Refrigerator organization might seem like an odd topic for a blog post, especially a post on a site about writing, editing, and publishing. What does that have to do with writing or other productivity? So much. Let me explain.
Being organized—as long as it’s in a way that works well—saves a lot of time, effort, and energy. As you can see in the photo below, packing a refrigerator is a little bit like playing Tetris. This is what my fridge looked like after one batch cooking session. It has since been revamped a little. That’s the joy of movable shelves and bins. It’s still packed.
I use a variety of types and sizes of food storage containers. It would be difficult to get more food into the big cold box than what I am able to fit in there. After I looked at this photo, I said, “I’d love to get another shelf on the door. We could fit more in there if I did that.” So I hopped onto Amazon and ordered this little cutie. After it arrived a couple of days later, in about 30 seconds, it improved my refrigerator organization.
It now sits right there in that space you see in the photo beneath the bottle of Ortega taco sauce and above the bin with the Hidden Valley Ranch dressing. I have since moved all of the condiments to a drawer and put the fresh produce on the door to help us eat more vegetables. Don’t you just hate pulling out some vegetable from the crisper only to find that it’s soggy and rotten—again? I know I hate that.
When I heard someone say that she swapped the positions where she keeps her condiments and produce to help with her ADHD and “out of sight, out of mind” problem, I thought it was brilliant. I instantly ran to my kitchen and did the same.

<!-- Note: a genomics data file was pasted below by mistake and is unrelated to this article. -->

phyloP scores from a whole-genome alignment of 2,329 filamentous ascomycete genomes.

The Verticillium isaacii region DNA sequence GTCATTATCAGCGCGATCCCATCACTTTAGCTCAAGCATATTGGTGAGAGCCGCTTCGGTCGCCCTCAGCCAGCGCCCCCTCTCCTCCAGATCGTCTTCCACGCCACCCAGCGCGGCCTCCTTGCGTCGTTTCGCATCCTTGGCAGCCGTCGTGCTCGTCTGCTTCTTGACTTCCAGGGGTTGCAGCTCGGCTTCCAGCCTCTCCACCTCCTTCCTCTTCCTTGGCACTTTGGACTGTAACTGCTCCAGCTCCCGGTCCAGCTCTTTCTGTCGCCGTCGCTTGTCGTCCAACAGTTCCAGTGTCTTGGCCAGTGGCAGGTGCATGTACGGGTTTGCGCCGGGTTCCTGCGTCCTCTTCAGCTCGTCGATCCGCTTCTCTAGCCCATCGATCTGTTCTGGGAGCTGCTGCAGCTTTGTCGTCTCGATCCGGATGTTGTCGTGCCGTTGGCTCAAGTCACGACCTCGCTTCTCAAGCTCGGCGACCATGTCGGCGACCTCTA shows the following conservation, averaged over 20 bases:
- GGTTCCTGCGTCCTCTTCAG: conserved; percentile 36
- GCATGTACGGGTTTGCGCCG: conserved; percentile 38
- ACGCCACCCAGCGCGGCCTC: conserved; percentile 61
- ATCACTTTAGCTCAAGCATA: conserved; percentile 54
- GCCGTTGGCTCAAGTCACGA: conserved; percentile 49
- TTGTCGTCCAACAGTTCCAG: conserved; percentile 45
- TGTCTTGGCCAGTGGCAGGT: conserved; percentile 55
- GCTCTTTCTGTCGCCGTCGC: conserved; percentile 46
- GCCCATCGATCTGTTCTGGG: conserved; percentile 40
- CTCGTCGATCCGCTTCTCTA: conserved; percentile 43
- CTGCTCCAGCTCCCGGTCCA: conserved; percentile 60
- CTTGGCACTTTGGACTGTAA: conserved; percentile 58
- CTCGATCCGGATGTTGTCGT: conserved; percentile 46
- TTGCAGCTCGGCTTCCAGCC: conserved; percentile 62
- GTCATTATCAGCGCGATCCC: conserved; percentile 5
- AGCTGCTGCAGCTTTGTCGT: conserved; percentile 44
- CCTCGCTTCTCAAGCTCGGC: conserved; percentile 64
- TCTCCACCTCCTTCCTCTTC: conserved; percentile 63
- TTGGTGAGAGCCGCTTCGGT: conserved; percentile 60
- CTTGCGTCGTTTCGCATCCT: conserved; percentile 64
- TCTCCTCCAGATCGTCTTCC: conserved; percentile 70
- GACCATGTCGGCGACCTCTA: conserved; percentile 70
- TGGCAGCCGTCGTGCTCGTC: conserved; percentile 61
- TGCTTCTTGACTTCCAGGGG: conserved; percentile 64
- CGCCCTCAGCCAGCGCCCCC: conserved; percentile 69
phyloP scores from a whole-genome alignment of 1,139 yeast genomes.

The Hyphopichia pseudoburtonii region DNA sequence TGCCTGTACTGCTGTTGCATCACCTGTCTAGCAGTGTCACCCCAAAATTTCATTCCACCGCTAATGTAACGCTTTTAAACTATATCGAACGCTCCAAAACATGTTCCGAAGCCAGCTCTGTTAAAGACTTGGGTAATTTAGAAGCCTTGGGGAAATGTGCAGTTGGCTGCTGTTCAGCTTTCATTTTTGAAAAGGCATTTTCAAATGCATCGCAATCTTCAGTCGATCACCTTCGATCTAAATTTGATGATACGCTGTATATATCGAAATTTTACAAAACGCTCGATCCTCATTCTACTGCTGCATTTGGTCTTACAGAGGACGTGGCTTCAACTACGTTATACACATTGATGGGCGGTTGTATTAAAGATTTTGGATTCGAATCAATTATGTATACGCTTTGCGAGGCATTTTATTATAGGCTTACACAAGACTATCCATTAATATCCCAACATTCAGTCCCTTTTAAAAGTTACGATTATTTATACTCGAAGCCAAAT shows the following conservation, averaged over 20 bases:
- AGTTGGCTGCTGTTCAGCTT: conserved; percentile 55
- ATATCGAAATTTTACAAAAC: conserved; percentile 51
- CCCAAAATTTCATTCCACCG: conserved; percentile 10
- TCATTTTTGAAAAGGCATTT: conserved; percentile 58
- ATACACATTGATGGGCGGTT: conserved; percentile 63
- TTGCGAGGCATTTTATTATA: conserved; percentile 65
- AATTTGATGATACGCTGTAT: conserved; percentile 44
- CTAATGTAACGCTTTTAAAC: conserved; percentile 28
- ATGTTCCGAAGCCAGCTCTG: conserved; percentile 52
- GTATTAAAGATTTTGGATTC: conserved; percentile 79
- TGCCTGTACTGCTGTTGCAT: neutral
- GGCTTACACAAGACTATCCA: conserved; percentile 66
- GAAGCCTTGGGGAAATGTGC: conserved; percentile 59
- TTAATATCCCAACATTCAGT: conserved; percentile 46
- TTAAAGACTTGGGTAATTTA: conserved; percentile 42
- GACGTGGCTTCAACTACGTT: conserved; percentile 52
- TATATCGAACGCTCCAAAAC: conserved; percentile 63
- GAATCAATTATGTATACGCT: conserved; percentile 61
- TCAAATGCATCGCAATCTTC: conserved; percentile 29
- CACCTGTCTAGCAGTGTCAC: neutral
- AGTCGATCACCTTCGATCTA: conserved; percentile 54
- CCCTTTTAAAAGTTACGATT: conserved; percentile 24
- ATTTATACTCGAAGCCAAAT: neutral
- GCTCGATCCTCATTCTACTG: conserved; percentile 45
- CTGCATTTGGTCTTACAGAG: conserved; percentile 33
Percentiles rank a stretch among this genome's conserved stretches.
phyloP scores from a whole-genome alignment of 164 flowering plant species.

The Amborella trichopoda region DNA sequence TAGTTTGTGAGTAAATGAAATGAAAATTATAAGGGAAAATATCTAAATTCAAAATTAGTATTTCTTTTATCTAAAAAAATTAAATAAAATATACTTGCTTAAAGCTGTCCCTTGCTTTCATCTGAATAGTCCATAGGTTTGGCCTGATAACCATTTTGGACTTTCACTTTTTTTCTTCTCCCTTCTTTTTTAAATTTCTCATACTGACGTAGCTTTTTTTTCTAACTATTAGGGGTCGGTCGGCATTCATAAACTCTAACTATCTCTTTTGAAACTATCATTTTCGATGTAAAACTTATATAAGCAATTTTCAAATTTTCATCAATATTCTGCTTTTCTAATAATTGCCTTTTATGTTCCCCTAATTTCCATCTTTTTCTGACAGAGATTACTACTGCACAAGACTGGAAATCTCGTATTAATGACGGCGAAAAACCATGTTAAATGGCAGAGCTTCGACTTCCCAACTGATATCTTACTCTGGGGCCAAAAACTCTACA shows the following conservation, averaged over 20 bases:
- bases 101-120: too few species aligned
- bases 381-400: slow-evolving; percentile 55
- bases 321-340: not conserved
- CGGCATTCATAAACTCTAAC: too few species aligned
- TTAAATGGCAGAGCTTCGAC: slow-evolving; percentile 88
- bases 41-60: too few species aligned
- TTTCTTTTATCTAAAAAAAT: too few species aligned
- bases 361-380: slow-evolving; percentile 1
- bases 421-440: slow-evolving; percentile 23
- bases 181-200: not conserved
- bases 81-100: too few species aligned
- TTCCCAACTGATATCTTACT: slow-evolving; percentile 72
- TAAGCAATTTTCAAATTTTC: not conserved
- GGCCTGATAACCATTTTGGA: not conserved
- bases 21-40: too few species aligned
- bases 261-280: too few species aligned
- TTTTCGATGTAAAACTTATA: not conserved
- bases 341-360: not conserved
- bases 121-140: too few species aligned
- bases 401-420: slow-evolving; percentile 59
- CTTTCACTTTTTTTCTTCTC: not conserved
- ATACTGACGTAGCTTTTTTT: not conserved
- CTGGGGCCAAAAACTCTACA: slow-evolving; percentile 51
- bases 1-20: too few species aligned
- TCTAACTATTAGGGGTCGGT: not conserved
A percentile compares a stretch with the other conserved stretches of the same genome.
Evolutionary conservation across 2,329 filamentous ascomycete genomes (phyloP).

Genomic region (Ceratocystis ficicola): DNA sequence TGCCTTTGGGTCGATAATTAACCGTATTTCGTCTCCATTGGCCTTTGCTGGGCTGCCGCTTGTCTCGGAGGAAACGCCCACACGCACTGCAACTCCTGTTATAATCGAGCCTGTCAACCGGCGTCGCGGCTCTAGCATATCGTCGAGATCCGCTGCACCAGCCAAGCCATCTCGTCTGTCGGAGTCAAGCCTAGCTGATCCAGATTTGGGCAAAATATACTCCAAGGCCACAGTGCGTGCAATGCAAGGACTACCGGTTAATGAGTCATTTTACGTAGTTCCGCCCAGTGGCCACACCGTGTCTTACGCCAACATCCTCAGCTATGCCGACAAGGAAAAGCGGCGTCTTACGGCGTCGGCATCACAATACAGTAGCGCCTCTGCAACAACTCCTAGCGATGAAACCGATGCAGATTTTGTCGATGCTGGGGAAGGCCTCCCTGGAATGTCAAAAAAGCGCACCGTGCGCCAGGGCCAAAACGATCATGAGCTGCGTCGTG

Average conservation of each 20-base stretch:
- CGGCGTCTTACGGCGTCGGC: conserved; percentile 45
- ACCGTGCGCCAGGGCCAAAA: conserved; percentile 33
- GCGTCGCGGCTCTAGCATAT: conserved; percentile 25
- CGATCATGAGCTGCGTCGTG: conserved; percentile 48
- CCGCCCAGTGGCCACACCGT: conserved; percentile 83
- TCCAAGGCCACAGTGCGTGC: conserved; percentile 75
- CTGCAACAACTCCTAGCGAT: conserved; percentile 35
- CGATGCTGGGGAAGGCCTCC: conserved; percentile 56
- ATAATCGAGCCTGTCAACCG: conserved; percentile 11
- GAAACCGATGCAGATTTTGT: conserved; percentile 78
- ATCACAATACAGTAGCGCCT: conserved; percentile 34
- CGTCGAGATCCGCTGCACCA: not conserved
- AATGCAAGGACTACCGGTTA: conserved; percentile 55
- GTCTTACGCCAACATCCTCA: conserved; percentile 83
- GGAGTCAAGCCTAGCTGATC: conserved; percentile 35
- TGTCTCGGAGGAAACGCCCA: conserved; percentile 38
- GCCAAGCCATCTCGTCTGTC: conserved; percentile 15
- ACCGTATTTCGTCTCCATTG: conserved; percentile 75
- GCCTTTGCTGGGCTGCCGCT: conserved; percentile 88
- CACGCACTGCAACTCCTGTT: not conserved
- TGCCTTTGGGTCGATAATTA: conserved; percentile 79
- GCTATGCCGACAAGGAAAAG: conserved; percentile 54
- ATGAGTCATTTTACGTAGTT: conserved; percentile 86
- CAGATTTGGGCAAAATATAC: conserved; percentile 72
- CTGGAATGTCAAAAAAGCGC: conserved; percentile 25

Months later, I guess I can answer the question you’re probably asking right now. Did it help? Not as much as I had hoped! But it did help a little. I haven’t thrown a single veggie into the trash. Some things, I have given to the guinea pigs because they slipped past the point of being tasty for human consumption, but nothing from the door bin has gotten to the point that it has needed to be tossed into the compost or trash.
Refrigerator organization how-to
You and I probably don’t have the same refrigerator. Even if we did, we probably don’t have all of the same food containers. If by some miracle we had all of the same containers, we probably don’t eat the same foods in the same quantities. If we have all of those things in common, then we should form an alliance of some kind!
First, you will need to look at what you have before you buy anything else.
Look at your refrigerator and the containers you have on hand at your house. See what fits in your icebox from what you have already. Pull everything out of your refrigerator and put it in a cooler so it can sit there safely while you play.
Yes, you get to play. Think 3D puzzle. We’re going to play Refrigerator Tetris. Hat tip to the classic video game that improved the packing skills of entire generations.